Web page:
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Allowing Price Gouging Is The Worst Form Of Policy, Except For All Those Other Forms That Have Been Tried From Time To Time…

November 3rd, 2012 · 9 Comments
Econ 101 · Policy

(Churchill must really be rolling over in his grave with that one. My apologies.)

After basically every natural disaster, the tried and true (yet ignored from a policy perspective) articles on price gouging show up. The general theme goes something like this:

People: Price gouging, or sharply raising prices in response to temporary demand increases brought on by a crisis, just exploits consumers and therefore should be illegal. (It is, in fact, illegal in most jurisdictions.)

Economists: Actually, what you are calling price gouging is just the result of regular forces of supply and demand. Prices are generally viewed as an efficient way of rationing or allocating goods and services, and allowing prices to increase would ensure that the gasoline/water (I will stick to those two examples since they seem to give rise to 99.99% of price-gouging articles) gets to the people who value them most. In addition, the higher price could give suppliers an incentive to stay open in crappy conditions and/or get more supply to the areas where it is needed, even if doing so is expensive. If nothing else, it’s important to keep in mind that not everyone can get what they want or need at the lower price.

People: Just because something happens in a free market doesn’t make it fair. You economists are all alike- you just want to see a world where rich people get all of the stuff.

Some Economists (implicitly): Yes, yes we do.

Other Economists: Sigh. Is this any less fair than the stuff going to whoever happens to get in line first?

Other Economists (including yours truly): Hmmm…okay, yes, there is a bit of an issue with the line “gets to the people who value them most” as it relates to efficiency. We acknowledge that value is an intrinsic thing that we are trying to proxy using a a consumer’s willingness to pay (which is of course limited by ability to pay), whereas willingness to pay as a measure of value isn’t necessarily comparable across consumers of different wealth levels.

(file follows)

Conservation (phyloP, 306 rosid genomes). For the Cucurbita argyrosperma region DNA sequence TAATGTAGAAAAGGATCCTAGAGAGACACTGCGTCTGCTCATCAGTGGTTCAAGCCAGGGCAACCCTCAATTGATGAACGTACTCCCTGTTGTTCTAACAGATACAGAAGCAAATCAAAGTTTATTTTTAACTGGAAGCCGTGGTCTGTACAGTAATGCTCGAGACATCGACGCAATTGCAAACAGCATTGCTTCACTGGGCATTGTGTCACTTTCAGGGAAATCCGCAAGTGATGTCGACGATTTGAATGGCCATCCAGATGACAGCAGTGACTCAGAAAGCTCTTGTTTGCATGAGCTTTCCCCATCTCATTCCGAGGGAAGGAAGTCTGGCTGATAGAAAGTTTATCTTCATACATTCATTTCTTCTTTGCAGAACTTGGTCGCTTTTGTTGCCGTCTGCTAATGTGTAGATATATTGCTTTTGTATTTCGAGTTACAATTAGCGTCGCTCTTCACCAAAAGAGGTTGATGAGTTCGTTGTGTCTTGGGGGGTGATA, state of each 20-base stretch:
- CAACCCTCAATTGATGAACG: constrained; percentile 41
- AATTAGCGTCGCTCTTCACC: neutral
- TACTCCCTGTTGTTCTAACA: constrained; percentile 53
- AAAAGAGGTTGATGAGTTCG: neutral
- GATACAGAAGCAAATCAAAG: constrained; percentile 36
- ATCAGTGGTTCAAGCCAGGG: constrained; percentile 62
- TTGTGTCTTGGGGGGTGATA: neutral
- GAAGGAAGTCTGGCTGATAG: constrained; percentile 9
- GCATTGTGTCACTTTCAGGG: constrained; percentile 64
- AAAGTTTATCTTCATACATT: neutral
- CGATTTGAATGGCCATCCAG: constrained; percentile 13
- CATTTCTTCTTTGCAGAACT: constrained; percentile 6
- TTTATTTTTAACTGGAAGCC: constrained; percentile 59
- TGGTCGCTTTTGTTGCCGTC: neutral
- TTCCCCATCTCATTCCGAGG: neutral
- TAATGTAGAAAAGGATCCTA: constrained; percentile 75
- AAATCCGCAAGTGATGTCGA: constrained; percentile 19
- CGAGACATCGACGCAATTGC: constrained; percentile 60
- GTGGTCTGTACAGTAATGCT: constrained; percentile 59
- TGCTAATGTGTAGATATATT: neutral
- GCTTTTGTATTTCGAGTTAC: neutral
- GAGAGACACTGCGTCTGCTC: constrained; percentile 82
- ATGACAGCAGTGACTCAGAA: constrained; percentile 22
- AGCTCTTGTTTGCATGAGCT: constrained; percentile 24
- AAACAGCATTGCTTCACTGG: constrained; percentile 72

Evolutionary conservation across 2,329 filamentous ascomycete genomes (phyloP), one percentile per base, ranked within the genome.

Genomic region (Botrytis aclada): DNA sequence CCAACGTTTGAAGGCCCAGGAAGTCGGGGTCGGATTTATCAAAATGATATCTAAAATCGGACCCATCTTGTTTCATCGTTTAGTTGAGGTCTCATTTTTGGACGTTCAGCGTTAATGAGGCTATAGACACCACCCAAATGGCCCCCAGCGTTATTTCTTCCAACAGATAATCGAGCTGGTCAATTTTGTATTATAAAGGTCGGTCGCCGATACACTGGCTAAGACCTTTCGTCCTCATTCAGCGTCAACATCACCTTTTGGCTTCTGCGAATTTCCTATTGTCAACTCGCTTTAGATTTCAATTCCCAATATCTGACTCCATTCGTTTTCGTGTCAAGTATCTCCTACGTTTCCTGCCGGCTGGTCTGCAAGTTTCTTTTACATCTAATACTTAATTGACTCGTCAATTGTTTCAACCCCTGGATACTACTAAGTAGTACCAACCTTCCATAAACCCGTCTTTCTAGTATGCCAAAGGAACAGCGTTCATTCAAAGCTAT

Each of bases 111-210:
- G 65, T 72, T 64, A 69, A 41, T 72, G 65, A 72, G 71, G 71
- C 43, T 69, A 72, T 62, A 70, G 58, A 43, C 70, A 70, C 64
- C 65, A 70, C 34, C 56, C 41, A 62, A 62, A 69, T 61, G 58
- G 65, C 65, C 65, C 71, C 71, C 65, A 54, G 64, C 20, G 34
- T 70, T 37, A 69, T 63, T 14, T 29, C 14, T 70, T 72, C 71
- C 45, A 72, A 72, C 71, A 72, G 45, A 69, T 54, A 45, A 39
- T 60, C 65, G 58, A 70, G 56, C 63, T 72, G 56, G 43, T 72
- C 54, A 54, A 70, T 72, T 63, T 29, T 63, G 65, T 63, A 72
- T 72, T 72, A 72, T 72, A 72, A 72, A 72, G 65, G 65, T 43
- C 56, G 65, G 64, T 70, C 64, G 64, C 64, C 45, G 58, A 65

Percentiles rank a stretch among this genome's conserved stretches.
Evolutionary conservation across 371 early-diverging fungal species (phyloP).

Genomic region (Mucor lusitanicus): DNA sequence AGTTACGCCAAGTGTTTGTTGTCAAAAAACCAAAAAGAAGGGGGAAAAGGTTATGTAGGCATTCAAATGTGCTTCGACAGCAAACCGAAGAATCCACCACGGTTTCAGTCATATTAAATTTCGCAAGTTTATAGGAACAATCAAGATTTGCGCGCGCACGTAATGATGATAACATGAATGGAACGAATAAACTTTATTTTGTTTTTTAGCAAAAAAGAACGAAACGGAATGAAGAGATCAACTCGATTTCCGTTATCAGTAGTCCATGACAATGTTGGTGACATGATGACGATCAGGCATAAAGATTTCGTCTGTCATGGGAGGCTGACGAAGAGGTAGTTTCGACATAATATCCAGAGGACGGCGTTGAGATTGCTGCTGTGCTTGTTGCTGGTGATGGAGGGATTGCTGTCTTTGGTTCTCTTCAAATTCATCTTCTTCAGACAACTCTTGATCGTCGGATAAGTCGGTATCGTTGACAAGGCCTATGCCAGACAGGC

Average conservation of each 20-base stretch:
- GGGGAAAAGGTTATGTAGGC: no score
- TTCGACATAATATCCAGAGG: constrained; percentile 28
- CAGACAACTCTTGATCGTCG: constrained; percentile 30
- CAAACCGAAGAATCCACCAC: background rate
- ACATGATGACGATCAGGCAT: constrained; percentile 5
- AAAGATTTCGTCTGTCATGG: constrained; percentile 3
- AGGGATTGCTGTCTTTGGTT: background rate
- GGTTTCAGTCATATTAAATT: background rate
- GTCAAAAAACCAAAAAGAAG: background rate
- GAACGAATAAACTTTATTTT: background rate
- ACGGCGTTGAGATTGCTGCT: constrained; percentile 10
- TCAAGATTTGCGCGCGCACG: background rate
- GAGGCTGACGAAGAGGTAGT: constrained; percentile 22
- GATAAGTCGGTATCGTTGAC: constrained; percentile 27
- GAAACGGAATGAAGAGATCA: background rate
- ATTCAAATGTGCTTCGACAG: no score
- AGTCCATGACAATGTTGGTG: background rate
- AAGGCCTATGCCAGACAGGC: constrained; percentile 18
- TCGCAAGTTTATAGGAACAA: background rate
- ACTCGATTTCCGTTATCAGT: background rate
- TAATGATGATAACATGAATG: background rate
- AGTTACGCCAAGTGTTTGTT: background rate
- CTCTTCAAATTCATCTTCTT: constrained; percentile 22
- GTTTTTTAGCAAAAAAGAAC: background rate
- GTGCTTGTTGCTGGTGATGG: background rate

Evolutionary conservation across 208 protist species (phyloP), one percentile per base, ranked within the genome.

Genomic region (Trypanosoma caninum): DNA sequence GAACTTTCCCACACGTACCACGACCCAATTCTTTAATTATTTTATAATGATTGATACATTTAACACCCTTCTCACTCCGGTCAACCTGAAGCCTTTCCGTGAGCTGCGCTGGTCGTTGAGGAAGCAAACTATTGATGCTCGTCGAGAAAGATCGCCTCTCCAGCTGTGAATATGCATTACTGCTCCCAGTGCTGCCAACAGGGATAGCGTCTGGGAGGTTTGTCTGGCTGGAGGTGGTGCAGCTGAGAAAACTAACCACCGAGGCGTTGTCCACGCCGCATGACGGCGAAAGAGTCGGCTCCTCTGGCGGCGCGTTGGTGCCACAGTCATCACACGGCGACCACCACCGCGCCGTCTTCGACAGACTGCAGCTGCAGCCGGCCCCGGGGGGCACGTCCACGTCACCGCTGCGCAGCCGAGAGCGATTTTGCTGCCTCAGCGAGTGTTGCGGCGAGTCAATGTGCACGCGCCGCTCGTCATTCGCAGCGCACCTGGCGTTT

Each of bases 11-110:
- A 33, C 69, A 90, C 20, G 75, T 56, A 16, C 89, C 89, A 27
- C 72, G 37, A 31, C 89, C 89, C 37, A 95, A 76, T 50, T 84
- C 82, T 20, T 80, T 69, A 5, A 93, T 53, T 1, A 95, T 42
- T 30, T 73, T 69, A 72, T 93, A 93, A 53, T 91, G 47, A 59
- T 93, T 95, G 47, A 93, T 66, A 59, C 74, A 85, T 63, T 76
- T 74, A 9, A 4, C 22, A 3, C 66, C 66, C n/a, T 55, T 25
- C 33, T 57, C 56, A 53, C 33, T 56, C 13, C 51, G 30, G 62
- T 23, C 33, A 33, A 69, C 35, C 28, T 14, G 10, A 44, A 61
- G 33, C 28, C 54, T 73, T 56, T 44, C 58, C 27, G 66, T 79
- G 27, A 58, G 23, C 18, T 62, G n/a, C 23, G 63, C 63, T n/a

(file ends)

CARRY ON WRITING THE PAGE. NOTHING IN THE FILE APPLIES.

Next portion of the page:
People: *blank stare*

Other Economists (including yours truly): In other words, Warren Buffett is probably willing to pay more for a gallon of milk than I am, but technically we can’t tell whether Warren Buffett likes or needs milk more than I do or if he just values his money less than I do because he has so much of it.

People: Obviously.

Smart People: Wait- wouldn’t this imply that high levels of income or wealth inequality undermine the conclusions that economists draw about the efficiency of free markets? (This isn’t a thing quite yet, but it’s been brought up to me at least once.)

Economists: Uhhhhhh…

The last point made above is a valid one, but casting doubt on the true efficiency of price gouging doesn’t make shortages and people waiting endlessly in line for gasoline/water any more efficient. Therefore, I would like to implore the world to take a slightly more nuanced approach to thoughts on price gouging. Some resources to get you started:

Are you convinced yet? Didn’t think so. As a last-ditch effort, I would like to introduce you to a few representative scenarios that arise in the absence of price gouging: